Territory believes regulatory and tax concessions make convincing case for captive insurance

Hong Kong has been keeping a watchful eye on the growth of Asia’s captive-insurance market for some time. An increasing understanding in the region of the value of captives has led it to act.

The latest move to convince organisations to form captives in the territory is a proposal in the 2013/14 budget to halve the profits tax on the offshore insurance business of captives.

Click here to read the views of regional brokers on Hong Kong’s captive-insurance market.

Acting assistant commissioner of insurance at Hong Kong’s Office of the Commissioner of Insurance (OCI) Tony Chan believes such legislative action will “enhance the competitive edge of Hong Kong in attracting captive insurance companies”.

Good prospects
“We are in the process of the legislative amendment and the tax concessions. We anticipate there will be very good prospects for captive insurance in Hong Kong,” he says.

According to Chan under the Insurance Companies Ordinance (Cap. 41 of the Laws of Hong Kong), regulatory concessions were already in place to provide incentives for multinational conglomerates to establish captive insurers in Hong Kong. “First of all, they have lower minimum pay of capital – currently only HKD2 million,” he said. “They also have a lower policy margin, only 5% of premiums compared to the normal request of 20% of premiums.”

Hong Kong offers an excellent regulatory regime and legal structure, Chan believes, as well as good banking and investment services and strong international reinsurer presence. But perhaps its biggest drawcard is its proximity to mainland China.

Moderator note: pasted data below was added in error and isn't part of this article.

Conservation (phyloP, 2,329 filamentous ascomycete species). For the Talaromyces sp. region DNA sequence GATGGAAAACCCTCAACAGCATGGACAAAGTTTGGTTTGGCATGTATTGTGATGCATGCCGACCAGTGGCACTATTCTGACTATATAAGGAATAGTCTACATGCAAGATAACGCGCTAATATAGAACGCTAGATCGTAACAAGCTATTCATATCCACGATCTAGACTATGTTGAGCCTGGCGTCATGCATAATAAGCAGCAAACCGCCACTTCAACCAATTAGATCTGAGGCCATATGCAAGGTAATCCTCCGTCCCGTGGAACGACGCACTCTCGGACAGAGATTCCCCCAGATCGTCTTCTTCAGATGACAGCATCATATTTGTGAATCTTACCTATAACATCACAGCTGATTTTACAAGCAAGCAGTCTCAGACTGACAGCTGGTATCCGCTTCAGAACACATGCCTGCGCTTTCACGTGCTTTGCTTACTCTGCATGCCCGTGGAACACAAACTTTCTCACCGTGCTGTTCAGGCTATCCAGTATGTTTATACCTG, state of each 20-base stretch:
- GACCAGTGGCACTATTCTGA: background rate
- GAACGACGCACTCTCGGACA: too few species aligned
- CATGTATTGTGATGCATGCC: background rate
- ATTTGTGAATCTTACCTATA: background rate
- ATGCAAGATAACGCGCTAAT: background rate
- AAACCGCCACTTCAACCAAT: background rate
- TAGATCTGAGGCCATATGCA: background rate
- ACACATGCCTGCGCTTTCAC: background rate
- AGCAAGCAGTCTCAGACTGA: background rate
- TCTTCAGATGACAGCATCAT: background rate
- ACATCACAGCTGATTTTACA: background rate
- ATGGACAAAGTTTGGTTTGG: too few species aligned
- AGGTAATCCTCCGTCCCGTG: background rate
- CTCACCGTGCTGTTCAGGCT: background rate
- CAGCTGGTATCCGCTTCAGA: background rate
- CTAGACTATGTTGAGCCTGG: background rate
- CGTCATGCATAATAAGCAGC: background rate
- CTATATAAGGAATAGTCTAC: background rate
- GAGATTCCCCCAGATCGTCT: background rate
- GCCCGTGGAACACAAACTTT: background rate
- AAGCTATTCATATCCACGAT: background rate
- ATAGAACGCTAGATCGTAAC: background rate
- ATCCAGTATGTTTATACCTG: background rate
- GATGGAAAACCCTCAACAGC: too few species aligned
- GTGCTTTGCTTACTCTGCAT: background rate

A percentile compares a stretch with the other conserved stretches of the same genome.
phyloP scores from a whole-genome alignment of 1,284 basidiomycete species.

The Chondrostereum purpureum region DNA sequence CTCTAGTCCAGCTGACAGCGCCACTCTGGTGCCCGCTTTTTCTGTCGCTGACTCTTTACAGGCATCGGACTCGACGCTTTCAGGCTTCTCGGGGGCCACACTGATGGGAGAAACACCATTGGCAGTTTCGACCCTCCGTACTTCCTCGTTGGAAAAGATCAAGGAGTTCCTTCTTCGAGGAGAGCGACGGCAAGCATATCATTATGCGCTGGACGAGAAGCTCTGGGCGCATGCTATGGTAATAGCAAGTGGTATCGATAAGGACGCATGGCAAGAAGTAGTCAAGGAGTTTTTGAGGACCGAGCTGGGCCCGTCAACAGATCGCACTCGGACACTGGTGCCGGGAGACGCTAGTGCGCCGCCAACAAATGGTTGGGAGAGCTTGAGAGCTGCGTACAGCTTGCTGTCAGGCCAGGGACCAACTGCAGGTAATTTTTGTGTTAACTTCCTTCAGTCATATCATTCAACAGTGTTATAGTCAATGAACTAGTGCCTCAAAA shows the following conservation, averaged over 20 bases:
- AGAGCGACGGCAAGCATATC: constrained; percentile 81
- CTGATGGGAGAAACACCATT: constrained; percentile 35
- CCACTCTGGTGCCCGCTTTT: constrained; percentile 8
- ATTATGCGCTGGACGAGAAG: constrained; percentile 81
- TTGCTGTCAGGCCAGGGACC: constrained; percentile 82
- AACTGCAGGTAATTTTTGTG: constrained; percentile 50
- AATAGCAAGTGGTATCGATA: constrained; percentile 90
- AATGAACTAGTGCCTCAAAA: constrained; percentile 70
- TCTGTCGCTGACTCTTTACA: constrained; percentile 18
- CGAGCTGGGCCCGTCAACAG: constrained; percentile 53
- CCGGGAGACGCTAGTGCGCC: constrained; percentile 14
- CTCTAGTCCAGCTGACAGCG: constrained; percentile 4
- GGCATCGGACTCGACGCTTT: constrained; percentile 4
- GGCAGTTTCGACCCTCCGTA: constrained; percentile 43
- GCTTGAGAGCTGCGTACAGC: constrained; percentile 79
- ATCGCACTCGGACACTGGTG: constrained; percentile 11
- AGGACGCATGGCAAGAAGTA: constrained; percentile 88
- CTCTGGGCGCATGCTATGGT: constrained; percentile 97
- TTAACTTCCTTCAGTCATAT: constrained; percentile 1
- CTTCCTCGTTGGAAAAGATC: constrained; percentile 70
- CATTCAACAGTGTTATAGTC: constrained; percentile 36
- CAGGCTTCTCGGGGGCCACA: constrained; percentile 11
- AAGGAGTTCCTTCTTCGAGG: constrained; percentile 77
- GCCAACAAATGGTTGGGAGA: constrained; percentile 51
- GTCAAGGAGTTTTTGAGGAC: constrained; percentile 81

Two-pronged attack

When the OCI ran a seminar in Beijing in 2010, in conjunction with the China Insurance Regulatory Commission (CIRC), it had two objectives, says Chan.

“We wanted to promote the regulatory changes in Hong Kong and we also wanted to explain some of the regulatory requirements for setting up captives,” he says.

“At the time, captives were a new concept in China and even the Chinese insurance regulator did not know what was meant by a captive. So we also tried to explain the concept of a captive and to emphasise that it is a good risk management vehicle.”

In June 2012, the Central People’s Government (CPG) announced a series of measures to enhance cooperation between Hong Kong and the mainland.

CPG support

“One of the measures is CPG’s support for mainland enterprises to establish captive insurance companies in Hong Kong,” Chan says. “It is a breakthrough for the CIRC to confirm to us that there will be no policy hurdle for Chinese enterprises to set up captives in Hong Kong. It is a major commitment.”

According to Chan, only one captive is set up in Hong Kong at present, but the OCI has received “a number of enquiries from captive managers as well as from Chinese enterprises”.

Many Chinese conglomerates have undergone overseas expansion in recent years, he says. Setting up captives in Hong Kong could be a good way for them to manage their off-shore risks, reduce insurance costs, increase cashflow and centralise insurance management.

“However, for a Chinese conglomerate to set up a captive, they have to undergo some kind of reengineering of their operations,” Chan says. “This will take time.”

For more information on regulatory concessions for captives in Hong Kong, visit: www.oci.gov.hk/framework/index08_07.html